The first liquid can be a resin/water emulsion and a water emulsifiable resin has been found to be an especially effective binder component in the dry-spray placement method of the invention. For example, binder components such as epoxy resins form especially stable water emulsions and intensively wet and combine with the dry components supplied under compressed air.

In a particularly advantageous embodiment of this invention, the emulsion can consist of a third by volume of the liquid resin and two thirds by volume of water.

Water-emulsifiable epoxy resin systems have been found to be compatible with hydraulic cements, sand, gravel and other components normally in the separated mix. The system can operate with expensive and special aggregates, e.g. predried and prepackaged aggregates, as well as dry mixes prepared in advance and packed, including sand and hydraulic cement.

Expensive and time-consuming preparation methods can be eliminated and, indeed the dry component itself may carry along with it adherent or natural moisture so that it can initially have the consistency of so-called "dry pack" mixes.

Emulsified resins of the type described have been found to be especially effective in creating adhesion in the newly applied composition and the old concrete, with respect to improving the wear resistance and strength of the applied composition and in creating a resistance to corrosion, erosion and chemical attack.

The compositions can be used wherever application of a concrete or concrete-like coating may be desirable and even in places in which hydraulic concrete/grouting/mortar composite coatings have been found to be unsatisfactory or where epoxy resin coatings alone are too expensive.

In all of the cases described herein it is possible to include all or part of the hydraulic cement component in the resin/water emulsion. Thus the hydraulic cement can be mixed with the aggregate to form part of the dry component and/or mixed with the resin/water emulsion to form part of the first liquid component and/or mixed with liquid resin or with make-up water to form part of the second liquid component.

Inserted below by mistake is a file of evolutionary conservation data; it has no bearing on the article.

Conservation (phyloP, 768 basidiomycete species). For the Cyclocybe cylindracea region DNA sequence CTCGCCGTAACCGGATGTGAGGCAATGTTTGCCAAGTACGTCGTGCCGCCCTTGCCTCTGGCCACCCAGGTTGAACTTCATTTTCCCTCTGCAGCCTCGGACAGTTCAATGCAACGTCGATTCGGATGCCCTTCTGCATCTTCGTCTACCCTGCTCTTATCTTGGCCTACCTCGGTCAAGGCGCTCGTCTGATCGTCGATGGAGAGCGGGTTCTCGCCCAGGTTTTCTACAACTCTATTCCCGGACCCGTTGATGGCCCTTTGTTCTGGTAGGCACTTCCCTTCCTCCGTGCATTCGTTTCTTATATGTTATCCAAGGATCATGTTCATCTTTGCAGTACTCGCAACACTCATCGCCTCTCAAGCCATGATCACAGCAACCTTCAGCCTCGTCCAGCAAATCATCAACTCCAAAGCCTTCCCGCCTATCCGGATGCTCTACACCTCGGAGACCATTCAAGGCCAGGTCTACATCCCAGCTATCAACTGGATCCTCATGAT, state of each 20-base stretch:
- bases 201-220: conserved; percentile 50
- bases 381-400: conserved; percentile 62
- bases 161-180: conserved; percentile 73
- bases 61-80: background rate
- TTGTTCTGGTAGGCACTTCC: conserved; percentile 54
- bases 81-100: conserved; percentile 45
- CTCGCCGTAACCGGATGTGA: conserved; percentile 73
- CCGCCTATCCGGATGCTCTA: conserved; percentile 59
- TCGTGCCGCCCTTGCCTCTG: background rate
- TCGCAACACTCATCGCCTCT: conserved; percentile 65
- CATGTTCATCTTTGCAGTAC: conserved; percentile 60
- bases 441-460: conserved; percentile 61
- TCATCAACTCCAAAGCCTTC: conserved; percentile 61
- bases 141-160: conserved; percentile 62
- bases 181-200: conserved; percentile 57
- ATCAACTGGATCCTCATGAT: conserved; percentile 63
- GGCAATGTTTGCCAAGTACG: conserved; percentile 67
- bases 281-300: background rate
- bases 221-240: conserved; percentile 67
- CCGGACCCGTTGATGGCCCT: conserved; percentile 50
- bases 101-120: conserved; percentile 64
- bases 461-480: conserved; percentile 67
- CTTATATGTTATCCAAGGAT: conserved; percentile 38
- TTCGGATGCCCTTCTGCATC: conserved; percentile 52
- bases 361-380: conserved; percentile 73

When the resin/water emulsion forms the first liquid component, the hardener is included in the second liquid component in the preferred mode of carrying out the invention.

It has been found to be advantageous to form the second liquid component, therefore, as water, cement glue or grout (neat cement) and/or a liquid hardener. Of course, all water, cement or resin content of the second liquid component will be diminished to the extent that the first liquid component contains them.

This arrangement has the advantage that the hardener does not meet the resin until the final mix is formed in the nozzle so that premature setting of the resin is avoided. Furthermore, rapidly acting hardeners can be used to expedite setting of the concrete.

Advantageously, at least one of the liquid inlets can be left free from introduction of cement or a liquid containing the hydraulic cement by either incorporating all of the hydraulic cement with the aggregate or partly including some of the cement in the aggregate and introducing the balance through the other liquid inlet.

When the cement is not included in the dry component with the aggregate, it is preferably introduced in the form of hydraulic cement slurry in a liquid, e.g. as cement glue, neat cement or grout, since these can be metered precisely with respect to the resin or to the resin water emulsion which is fed to the system.

Various types of hardeners can be used according to the invention. For example, I may make use of a hardener which can be added to the resin before the resin encounters the dry component. Preferably, however, the hardener is added separately through the second liquid inlet since this permits precise metering of the hardener and precludes premature setting of the resin. Of course, when the hardener is a powdery material it can be inclined in the aggregate or dry component as well.

It has been found to be advantageous, moreover, to provide an agent for activating the hardener or initiating its interaction with the resin, e.g. an accelerator, and to introduce this through the first and second liquid inlets.

When the hardener is an alkali medium, the hydraulic cement itself forms an activator for the hardener and especially effective results are obtained. In many cases it has been found to be advantageous to introduce the make-up water required for the spray composition separately from the resin or the resin/water emulsion. This facilitates control of the proportioning of the various ingredients.